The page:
It stands on a terrace in front of which a series of fish pens could be formed by fixing hurdles into a stone pavement. Next to these was a fish ladder, above which a great stone weir spanned the river. All this was built to take advantage of the plentiful salmon for which the Esk is well known. It seems possible that the coops were in fact holding pens for full-grown fish caught in the river, or breeding pens for raising small fish or fry.
The weir above the coops was first built in 1770 by Rev Dr Robert Graham, the owner of Netherby Hall and combined squire and parson ("Squarson") of Arthuret. Over his 25 years of ownership he carried out a long series of much-praised improvements to his estate, including the building of farmhouses and schools, and his establishment of the salmon fishery was a major part of this. But only a year after its construction floods swept the weir away. It was rebuilt and a second time destroyed in the same way. Brindley, the well-known civil engineer, rebuilt it yet again to an improved design incorporating a curved weir instead of a straight one. In 1782 this too collapsed when a huge weight of melting ice piled against it after a hard winter.
We do not know exactly when the Coop House was built - possibly in 1772 - nor do we know the name of its designer, nor even the reasons for its construction. Certainly it was an ornament to Dr Graham’s fine pleasure grounds, and it would have made a vantage point for watching the salmon fishery, for enjoying the sight of water cascading over the weir and fish leaping in the opposite direction. It may also have provided a shelter above the coops for a bailiff to keep watch for poachers.
As first built, the Coop House was little more than a belvedere of one room, its projecting bay taking full advantage of the view up and down the river. There was no fireplace, and it was entered directly from outside, through the arched south door. Each turret had a tall room on the ground floor, with a smaller space above. That on the west had an unlit basement room as well. Curiously, on the ground floor, the south and west windows of the west turret, and all three windows of the little room above, were blocked from the beginning.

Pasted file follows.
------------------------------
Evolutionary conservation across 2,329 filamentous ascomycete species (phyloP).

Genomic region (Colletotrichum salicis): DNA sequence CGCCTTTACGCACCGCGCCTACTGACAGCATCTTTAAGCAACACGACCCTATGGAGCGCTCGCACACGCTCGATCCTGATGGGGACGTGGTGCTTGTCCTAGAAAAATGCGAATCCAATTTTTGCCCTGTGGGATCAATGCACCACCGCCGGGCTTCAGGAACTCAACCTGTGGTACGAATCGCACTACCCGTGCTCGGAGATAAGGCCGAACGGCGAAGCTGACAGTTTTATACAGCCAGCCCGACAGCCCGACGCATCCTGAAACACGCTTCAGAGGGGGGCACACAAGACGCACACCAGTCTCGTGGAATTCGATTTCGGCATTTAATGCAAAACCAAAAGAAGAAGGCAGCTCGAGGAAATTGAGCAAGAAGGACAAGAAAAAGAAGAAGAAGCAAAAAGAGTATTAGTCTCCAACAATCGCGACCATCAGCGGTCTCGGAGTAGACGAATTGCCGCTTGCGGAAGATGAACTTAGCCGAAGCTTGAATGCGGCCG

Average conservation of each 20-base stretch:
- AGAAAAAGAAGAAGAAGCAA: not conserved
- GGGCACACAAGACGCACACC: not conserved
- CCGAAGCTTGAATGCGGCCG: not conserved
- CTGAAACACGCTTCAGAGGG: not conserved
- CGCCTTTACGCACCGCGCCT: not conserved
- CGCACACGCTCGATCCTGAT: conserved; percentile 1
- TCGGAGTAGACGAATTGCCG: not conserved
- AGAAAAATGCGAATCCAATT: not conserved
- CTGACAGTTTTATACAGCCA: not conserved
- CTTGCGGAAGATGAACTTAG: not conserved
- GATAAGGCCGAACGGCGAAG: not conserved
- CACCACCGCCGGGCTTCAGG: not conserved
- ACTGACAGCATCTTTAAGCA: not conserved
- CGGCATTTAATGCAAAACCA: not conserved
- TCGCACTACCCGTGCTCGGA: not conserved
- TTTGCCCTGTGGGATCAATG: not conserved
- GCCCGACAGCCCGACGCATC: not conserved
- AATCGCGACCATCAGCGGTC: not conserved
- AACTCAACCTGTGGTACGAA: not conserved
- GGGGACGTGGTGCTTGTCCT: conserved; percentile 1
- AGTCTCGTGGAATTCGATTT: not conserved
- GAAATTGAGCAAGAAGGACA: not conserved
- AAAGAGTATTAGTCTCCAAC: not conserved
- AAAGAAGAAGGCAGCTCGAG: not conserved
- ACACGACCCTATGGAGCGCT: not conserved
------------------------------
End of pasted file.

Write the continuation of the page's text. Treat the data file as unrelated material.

With the failure of the weir, much of the point of the house would have been lost. It might still have come in useful as a base for fishing expeditions, or for the river bailiff, and even for the occasional picnic. But from the late 1780s it probably stood empty for most of the next 100 years or so. It was then turned into a cottage for estate workers. A range was installed under the middle window of the main room, which was then blocked. Bedrooms were made in the turrets, with pitched roofs that cut across the front and back windows; the ones in the east turret were therefore blocked up, as those in the west turret had always been, and new windows were made on the side overlooking the river. On the other side an extra room was added in front of the old main door, and a new front door was made in the east side of this addition.
In the 1930s the cottage was lived in by a shepherd, his wife and their five children, but it became too small for them and they moved to a larger house. After they left the Coop House remained empty becoming increasingly ruinous as the years went by.